Michele Hewitson Interview: Ravi Shankar

By Michele Hewitson

Sri Sri (Rev) Ravi Shankar's Auckland hotel room was covered in white sheets. Photo / Steven McNicholl
Sri Sri (Rev) Ravi Shankar's Auckland hotel room was covered in white sheets. Photo / Steven McNicholl

From the briefing notes from the PR company to the guru, His Holiness Sri Sri Ravi Shankar: "It is really important that the interview is conducted as on time as possible and without unnecessary fuss."

What good advice. His message is a stress-free life. He is about conflict resolution and happy, happy, joy, joy and who does not want that?

But of course there would be briefing notes. I suspected there might be a bit of fuss. He is a very famous guru, the fifth most powerful man in India, according to Forbes' Power List of 2009. He has inspired more than 300 million people worldwide, according to his The Art of Living Foundation blurb.

He was in Auckland to give a talk which covered conflict resolution, women's empowerment, how to achieve a stress-free mind and a disease-free body, what to do about problems with youth and more besides.

We were to meet in his hotel suite, which had been guru-fied by way of wrapping it in white sheets. I had an unspiritual thought: Do hotels charge gurus extra for the use of all of that linen? The guru was not in the suite. There were plates of nuts and fruit and an enormous box of expensive chocolates on the table beside the guru's throne, an armchair draped in a sheet and an orange, embroidered cloth.

"Please, sit down," invited one of the many people in the suite. Not on the throne, obviously. I would later be mildly ticked off for calling the chair a throne. His Holiness said: "My sofa! I wouldn't say throne. Thrones are very thorny these days." I think he said thorny. He's a bit of a mumbler. Whatever it was, it was funny. I know this because the chorus laughed, heartily.

That was later. While waiting for the guru I was introduced to the chorus, or entourage - I am not allowed to call them followers. An elegant English woman, "a former lawyer/teacher" for Sri Sri's The Art of Living Foundation gave me a lesson: "It's centred on the Indian guru who presents the ancient knowledge completely for the 21st century and it can be adapted for all the races and religions and creeds and cultures ... It really gets inside the individual to transform them ..." I was a bit distracted. I was interested in the bit of paper she had in her hand: Those briefing notes. There was a brief conflict resolved by her not letting me see them. I know what they said because the guru absent-mindedly, his mind no doubt on higher things, left the notes behind and I, my mind on nosiness, pinched them.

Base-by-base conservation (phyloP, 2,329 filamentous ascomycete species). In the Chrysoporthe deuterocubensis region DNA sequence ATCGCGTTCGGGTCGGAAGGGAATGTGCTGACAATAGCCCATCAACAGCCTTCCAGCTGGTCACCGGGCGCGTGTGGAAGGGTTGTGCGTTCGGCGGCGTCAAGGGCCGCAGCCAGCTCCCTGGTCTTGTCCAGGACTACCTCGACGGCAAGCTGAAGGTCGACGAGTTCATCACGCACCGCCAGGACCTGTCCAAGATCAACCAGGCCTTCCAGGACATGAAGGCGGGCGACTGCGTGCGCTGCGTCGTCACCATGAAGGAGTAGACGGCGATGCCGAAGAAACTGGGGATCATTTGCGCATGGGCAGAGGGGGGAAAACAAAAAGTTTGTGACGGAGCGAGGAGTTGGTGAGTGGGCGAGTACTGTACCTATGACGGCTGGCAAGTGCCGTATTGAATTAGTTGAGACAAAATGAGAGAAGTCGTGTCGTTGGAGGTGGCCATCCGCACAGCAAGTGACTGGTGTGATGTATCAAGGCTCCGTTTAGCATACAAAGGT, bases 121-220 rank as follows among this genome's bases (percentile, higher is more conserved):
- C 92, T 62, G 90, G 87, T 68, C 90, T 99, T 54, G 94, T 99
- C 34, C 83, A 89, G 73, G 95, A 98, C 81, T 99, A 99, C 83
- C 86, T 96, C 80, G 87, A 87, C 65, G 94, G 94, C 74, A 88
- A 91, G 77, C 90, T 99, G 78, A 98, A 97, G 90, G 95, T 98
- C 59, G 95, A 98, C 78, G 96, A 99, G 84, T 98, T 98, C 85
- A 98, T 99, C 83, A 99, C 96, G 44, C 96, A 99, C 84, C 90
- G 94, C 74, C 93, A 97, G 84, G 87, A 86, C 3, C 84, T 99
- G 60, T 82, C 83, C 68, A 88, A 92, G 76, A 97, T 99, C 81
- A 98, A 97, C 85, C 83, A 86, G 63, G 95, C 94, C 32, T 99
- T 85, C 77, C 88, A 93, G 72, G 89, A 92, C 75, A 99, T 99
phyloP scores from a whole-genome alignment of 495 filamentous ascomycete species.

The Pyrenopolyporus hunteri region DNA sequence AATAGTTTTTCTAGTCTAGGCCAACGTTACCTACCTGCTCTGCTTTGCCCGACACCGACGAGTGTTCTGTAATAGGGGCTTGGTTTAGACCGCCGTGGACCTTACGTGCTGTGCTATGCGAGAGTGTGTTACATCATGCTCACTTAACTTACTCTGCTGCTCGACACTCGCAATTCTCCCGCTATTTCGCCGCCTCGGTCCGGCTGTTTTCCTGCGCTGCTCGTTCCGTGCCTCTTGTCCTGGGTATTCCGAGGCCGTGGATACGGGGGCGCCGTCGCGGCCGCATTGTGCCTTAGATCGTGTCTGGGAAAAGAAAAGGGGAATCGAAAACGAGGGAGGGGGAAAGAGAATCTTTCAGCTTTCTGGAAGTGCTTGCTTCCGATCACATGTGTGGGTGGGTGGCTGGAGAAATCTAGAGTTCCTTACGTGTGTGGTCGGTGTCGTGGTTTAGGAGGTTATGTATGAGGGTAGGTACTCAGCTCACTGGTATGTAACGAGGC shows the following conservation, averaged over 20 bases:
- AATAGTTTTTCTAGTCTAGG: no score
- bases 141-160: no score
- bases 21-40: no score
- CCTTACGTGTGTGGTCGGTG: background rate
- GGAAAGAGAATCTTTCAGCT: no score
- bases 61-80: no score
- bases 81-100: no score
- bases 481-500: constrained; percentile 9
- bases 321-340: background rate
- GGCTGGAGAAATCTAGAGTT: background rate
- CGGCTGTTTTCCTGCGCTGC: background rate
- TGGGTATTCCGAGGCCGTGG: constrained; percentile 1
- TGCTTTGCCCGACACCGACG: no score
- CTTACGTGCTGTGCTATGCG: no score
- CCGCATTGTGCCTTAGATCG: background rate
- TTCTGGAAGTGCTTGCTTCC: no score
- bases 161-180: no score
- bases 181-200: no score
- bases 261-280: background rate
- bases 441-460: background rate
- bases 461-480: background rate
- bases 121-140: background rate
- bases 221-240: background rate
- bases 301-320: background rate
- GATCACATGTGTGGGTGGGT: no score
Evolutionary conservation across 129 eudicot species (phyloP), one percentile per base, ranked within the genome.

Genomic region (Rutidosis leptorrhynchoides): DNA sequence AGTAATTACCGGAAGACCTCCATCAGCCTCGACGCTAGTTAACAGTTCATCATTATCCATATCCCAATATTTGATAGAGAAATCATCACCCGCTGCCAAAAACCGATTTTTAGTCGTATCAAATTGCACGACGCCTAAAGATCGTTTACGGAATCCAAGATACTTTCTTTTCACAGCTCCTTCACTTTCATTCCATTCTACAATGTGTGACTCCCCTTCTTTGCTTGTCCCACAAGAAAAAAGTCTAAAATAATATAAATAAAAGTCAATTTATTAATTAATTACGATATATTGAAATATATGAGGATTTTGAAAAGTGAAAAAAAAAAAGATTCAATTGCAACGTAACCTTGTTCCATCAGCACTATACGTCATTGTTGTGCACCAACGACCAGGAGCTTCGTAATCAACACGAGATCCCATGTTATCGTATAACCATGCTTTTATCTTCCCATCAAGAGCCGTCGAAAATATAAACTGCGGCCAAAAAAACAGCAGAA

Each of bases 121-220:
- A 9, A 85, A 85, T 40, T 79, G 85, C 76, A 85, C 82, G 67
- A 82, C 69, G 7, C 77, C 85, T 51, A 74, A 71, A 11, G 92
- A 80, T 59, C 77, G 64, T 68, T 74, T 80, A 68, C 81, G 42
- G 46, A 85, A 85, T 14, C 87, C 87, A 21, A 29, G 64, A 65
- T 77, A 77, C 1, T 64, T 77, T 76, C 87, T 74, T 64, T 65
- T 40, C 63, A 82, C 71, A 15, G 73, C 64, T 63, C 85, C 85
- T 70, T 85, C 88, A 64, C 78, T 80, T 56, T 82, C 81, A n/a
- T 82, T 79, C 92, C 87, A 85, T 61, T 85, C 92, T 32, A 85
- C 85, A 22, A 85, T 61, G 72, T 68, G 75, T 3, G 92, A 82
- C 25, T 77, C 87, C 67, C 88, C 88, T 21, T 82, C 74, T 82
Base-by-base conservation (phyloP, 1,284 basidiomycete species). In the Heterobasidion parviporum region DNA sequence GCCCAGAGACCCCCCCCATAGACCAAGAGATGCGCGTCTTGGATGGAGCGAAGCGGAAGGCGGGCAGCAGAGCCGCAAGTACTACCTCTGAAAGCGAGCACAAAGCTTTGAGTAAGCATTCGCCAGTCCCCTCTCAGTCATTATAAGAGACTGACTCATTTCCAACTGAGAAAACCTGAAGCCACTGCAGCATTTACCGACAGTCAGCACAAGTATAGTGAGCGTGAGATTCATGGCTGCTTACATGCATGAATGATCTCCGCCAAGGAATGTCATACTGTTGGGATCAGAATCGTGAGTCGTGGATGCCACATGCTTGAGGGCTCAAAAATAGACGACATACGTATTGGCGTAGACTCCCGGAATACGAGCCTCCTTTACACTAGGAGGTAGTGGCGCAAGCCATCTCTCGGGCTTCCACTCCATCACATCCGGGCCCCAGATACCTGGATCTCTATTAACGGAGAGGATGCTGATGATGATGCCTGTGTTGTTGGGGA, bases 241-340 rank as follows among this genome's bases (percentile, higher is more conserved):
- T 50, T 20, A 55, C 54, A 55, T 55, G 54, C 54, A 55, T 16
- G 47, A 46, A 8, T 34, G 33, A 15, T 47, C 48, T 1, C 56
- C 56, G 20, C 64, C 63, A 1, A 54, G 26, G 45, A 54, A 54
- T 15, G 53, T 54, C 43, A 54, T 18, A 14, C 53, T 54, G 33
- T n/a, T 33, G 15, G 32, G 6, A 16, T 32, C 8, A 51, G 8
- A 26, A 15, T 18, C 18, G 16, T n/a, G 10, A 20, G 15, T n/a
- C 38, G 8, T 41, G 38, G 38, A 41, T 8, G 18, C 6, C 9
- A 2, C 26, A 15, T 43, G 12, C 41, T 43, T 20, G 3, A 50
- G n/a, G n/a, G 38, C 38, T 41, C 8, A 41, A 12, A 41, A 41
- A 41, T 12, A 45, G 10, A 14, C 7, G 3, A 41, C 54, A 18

There were two fellows setting up a video camera. They were going to film the interview. No, they weren't. A bit sulkily for spiritual fellows, I couldn't help but feel, they took the thing away. You could call that conflict resolution. I wouldn't call it stress - or fuss - free.

I thought: Where's the guru when I need him? And there he was. He said, "Hello! Hello! How are you?" How should I address him. "Well, just usually Sri Sri." He kindly explained that one Sri means Mr; two means Reverend. So, here is Mr Rev Ravi Shankar, looking very serene and smiley. He had bare feet and a soothing, sing-songy voice. He said, "Wonderful! Wonderful!" But he seemed a bit distracted. He was reading his briefing notes. Fair enough, if you are a guru to more than 300 million people worldwide, you need to know what's what.

You might also be regarded as a good businessman. He said, "Not at all. Because I am not doing this as a business. You take more and give little, that is business. If we had good business sense we would have made millions ... but, no, I don't have. Because charity and business are opposite."

There is no point talking to him about money, although it is a talking point on the internet. He doesn't Google himself because, he says, he is of the wrong generation - he is 54. "No, I don't Google. I don't go into all that." He does know what is written about him and his foundation because people tell him. Some of what is said is less than complimentary: that he and his family have become wealthy; that his breathing techniques are simply old yoga techniques repackaged into a commercial package.

When I asked whether these things were damaging, he smiled beatifically and said, "No, I don't think opinions make any damage if there is no truth to it. If there is some truth to it, it helps you to correct yourself. If not, it is just prejudices and I feel sorry for them ..."